My job is to help Scouts be successful-- to ensure that they are able to meet the intent of the Eagle Scout program, and after that, ensuring that the integrity of the rank isn't polluted. As long as I am doing both of those things, I can sleep easy at night knowing that I'm doing my duty to the BSA.

 

Paul Lukehart

 

http://www.ScoutSpirit.com

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My son earned his Eagle in December. What an Ordeal. He is a shapr kid and a great scout and he did fine. That being said, our district is one of those that pretty much expects something "built" as part of a project. If you are revamping a trail at a park or camp, that isn't good enough. You need to build benches or signs to go with it. No collecting blankets for the homeless or anything like that. There needs to be a hammer swinging. This is in stark contrast to our neighboring district where a boy did a flag retirement demonstration to a group or people as an Eagle project. Our EBOR's are pretty picky on the write up too. So much so that our troop pulls out the stops to help. We have a Life to Eagle coordinator and the SM acts as quality control. He knows what the board is looking for and will read your write up and mark it up with a red pen for you to correct. He doesn't find you a project, tell you what to write or anything like that. He just knows where the pitfalls are and helps you avoid them. We had one scout who decided to not avail himself of the help the troop provides and did his own. It took him 3 BOR's to get it approved and 2 BOR's to get it signed off. The boys who avail themselves of troop help usually make it first try. While I don't agree with it, the troop is now wanting to do a mock BOR to prepare the boy for the real deal.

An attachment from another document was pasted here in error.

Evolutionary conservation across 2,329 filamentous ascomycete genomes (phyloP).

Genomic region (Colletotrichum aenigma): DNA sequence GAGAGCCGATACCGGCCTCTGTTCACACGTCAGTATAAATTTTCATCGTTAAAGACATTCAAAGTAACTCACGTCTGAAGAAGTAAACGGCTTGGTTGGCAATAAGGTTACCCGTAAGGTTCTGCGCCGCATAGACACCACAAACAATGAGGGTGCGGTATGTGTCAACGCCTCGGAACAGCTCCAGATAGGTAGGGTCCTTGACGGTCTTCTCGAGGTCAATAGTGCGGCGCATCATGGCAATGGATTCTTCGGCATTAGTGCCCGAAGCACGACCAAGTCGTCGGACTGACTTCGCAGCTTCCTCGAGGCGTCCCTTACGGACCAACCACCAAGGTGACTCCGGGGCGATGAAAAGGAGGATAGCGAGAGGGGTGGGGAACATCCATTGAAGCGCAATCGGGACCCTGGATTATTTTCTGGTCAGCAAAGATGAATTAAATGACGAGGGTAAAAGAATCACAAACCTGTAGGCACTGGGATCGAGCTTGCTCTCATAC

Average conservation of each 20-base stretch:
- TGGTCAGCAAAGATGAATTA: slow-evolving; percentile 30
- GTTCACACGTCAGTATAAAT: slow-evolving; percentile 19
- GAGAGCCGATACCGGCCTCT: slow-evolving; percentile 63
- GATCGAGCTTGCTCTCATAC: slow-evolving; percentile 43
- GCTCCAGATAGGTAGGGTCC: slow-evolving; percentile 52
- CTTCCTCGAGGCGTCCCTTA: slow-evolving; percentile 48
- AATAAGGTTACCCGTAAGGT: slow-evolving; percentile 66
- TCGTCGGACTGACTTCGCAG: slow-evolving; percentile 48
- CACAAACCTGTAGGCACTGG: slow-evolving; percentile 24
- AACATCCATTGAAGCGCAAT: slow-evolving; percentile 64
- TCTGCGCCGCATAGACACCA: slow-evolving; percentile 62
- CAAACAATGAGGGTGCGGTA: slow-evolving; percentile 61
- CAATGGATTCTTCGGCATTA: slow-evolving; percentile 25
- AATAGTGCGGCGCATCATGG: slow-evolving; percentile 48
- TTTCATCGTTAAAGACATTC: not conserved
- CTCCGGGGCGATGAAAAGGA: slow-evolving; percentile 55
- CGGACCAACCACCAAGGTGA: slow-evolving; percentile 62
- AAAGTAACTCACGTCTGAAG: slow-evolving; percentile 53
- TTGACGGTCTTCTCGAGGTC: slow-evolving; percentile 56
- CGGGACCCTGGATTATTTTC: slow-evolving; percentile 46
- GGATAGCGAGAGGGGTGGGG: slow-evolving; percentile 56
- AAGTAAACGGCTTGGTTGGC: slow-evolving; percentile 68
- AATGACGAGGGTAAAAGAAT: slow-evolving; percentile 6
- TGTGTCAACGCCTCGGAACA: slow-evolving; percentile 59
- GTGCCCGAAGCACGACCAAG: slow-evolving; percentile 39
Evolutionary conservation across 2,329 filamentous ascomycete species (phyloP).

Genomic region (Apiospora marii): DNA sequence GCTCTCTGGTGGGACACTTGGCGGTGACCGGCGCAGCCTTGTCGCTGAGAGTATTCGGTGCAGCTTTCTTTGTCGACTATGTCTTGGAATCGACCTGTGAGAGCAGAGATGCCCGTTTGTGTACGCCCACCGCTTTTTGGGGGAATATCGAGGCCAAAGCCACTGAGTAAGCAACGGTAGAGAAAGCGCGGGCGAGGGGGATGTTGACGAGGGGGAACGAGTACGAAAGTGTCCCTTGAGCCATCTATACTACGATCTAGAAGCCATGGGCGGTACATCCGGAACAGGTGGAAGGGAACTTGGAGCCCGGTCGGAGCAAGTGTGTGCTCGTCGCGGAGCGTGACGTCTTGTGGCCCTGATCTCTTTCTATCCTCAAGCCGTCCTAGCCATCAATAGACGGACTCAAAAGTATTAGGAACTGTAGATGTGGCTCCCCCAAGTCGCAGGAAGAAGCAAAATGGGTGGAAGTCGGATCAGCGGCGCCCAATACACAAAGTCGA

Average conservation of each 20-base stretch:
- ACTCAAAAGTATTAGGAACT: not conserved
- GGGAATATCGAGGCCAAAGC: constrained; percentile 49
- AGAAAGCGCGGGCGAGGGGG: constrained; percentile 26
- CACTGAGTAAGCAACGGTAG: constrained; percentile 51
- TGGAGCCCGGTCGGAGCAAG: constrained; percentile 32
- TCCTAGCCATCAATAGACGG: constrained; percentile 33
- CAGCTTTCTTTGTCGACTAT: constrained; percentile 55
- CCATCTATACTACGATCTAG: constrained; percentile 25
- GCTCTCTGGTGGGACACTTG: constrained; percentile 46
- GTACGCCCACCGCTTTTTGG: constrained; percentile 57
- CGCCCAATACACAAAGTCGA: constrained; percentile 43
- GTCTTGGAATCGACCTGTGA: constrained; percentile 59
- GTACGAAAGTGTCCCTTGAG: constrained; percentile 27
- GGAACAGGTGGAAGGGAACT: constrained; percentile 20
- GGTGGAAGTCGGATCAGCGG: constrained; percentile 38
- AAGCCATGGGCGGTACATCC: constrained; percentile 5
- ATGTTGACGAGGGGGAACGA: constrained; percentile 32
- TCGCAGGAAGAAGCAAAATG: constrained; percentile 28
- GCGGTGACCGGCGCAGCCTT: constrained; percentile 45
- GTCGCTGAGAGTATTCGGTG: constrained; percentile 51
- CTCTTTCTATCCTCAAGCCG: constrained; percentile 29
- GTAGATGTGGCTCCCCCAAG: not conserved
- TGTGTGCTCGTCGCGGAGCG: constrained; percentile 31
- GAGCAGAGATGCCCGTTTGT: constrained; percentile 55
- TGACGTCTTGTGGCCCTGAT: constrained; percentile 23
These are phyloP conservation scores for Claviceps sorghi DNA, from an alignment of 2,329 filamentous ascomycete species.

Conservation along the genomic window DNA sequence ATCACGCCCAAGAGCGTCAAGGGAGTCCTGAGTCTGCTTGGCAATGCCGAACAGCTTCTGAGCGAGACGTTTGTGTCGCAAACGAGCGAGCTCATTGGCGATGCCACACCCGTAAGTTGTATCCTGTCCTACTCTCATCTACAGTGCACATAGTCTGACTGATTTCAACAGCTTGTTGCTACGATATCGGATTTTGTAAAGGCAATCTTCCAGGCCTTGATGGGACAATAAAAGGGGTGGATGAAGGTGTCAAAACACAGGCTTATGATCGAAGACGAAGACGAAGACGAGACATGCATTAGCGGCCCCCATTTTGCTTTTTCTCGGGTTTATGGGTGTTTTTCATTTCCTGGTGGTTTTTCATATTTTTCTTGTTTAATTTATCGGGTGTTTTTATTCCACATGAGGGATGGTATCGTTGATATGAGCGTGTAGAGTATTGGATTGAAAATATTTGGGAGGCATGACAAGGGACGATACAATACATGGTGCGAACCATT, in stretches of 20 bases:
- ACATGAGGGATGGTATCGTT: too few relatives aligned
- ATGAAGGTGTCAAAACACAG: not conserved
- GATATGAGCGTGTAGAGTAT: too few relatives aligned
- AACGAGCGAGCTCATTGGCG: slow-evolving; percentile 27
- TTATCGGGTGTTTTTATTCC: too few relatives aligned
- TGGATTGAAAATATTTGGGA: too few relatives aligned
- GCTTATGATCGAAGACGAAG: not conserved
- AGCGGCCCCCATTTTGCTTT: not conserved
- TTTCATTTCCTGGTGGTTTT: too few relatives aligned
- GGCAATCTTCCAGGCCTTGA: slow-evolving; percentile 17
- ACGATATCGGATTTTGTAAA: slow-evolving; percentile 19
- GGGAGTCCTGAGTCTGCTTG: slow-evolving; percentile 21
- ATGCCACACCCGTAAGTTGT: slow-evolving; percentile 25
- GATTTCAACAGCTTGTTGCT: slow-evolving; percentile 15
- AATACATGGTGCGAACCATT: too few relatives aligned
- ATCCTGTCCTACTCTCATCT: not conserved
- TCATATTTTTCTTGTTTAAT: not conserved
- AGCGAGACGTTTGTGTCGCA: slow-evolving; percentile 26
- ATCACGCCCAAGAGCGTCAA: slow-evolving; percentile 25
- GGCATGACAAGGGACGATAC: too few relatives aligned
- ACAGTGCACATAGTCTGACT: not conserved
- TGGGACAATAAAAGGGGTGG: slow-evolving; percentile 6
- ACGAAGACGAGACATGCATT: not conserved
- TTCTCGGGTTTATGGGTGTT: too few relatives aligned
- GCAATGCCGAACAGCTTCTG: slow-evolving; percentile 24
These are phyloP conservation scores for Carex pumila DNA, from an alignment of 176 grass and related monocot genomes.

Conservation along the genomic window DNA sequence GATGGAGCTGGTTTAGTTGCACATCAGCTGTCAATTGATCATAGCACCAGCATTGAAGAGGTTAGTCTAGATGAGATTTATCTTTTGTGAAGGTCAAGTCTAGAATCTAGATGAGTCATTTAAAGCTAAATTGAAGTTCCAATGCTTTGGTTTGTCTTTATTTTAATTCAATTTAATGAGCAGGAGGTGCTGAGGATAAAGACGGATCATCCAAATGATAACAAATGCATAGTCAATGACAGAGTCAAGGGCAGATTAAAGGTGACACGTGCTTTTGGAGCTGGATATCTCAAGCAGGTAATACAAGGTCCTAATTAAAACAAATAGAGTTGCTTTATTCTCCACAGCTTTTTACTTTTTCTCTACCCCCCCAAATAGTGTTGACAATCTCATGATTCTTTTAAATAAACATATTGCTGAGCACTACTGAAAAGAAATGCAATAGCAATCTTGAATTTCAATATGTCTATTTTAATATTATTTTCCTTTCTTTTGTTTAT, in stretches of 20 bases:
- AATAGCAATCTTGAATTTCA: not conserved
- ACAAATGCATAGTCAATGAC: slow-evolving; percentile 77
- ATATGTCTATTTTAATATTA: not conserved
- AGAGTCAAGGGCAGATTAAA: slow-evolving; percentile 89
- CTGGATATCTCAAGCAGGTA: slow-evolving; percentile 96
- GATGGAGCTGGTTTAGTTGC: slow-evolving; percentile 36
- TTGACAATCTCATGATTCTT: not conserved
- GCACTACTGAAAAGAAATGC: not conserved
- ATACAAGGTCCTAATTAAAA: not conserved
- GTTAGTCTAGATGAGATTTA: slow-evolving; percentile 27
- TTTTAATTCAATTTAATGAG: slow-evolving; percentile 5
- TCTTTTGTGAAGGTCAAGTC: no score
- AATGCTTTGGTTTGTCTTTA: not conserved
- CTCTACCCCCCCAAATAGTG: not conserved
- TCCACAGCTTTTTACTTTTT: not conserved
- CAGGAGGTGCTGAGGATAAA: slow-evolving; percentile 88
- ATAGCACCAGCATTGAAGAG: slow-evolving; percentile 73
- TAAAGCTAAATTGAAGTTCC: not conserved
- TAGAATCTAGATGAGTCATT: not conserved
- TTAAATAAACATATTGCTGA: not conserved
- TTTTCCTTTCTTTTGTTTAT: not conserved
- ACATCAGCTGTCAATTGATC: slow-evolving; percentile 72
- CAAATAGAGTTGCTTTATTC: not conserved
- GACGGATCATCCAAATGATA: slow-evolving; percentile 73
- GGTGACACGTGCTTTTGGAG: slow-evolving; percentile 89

It seems to me that when you have to go to those extremes to get a kid thru an EBOR, something somewhere is wrong. The workbook, the project and the EBOR should be such that a 14 to 15 year old boy can read it, understand it and do it with a minimum of adult involvement. Why councils and districts have to make it so difficult that it requires troops to jump thru hoops to assist a boy to earn Eagle is a mystery to me. And before anyone says it, we are not an Eagle factory......we just find we have to do what we do to level the playing field enough for a kid to make it without t hrowing his hands up in disgust and walking away in tears.